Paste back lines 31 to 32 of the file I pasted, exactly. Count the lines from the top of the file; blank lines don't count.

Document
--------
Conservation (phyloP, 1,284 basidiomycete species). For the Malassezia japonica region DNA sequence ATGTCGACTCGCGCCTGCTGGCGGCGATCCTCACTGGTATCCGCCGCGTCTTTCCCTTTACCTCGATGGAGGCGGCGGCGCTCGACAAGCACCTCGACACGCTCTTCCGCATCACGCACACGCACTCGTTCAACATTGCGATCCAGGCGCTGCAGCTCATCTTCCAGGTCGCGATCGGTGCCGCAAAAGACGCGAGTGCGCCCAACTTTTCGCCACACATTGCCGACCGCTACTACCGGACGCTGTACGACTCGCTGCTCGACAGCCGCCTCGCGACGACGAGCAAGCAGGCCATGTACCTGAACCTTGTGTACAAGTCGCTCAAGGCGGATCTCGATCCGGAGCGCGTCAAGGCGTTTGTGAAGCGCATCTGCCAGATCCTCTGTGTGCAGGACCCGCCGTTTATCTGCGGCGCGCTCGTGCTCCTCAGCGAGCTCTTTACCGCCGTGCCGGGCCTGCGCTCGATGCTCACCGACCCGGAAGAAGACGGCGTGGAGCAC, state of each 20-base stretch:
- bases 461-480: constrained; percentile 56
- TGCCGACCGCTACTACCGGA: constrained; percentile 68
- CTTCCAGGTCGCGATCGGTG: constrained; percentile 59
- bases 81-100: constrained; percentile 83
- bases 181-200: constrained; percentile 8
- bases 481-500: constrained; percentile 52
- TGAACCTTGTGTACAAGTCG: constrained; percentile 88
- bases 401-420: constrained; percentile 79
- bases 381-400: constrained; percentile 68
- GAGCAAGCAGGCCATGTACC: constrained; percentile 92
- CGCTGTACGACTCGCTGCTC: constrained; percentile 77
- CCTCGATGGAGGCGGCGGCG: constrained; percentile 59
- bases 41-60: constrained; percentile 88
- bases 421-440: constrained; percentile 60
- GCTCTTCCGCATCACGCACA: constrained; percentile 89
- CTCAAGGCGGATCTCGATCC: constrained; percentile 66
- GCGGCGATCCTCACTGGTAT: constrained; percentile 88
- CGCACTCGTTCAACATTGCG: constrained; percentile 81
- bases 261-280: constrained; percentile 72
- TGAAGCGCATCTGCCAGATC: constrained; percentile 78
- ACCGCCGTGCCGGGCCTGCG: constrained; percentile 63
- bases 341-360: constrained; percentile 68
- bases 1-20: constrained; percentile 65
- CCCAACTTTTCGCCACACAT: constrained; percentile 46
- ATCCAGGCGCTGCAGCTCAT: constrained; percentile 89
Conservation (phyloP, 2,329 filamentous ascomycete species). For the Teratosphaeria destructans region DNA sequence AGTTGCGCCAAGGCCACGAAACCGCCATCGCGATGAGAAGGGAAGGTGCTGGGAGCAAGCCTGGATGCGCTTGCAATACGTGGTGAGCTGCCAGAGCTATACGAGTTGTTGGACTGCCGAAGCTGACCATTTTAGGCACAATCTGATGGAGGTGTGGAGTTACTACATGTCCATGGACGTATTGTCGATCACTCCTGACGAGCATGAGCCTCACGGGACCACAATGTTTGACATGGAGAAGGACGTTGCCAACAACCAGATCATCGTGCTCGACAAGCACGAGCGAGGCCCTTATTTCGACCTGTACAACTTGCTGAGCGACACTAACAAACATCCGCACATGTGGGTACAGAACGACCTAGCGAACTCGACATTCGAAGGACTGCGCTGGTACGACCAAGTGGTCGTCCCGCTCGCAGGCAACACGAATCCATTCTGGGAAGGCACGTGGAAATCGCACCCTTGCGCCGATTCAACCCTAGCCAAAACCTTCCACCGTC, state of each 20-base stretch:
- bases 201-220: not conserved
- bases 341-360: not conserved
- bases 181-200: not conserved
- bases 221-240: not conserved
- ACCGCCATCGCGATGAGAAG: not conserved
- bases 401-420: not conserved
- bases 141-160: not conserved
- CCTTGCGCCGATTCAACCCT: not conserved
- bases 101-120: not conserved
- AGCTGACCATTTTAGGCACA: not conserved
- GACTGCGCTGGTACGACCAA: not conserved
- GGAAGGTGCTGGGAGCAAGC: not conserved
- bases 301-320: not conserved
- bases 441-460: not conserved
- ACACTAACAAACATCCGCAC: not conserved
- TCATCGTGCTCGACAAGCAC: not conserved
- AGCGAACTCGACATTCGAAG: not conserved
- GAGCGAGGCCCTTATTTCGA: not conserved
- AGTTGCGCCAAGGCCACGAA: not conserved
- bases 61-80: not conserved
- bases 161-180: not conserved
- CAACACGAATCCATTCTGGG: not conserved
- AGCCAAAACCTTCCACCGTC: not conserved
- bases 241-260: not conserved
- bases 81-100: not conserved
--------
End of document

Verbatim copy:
- bases 221-240: not conserved
- ACCGCCATCGCGATGAGAAG: not conserved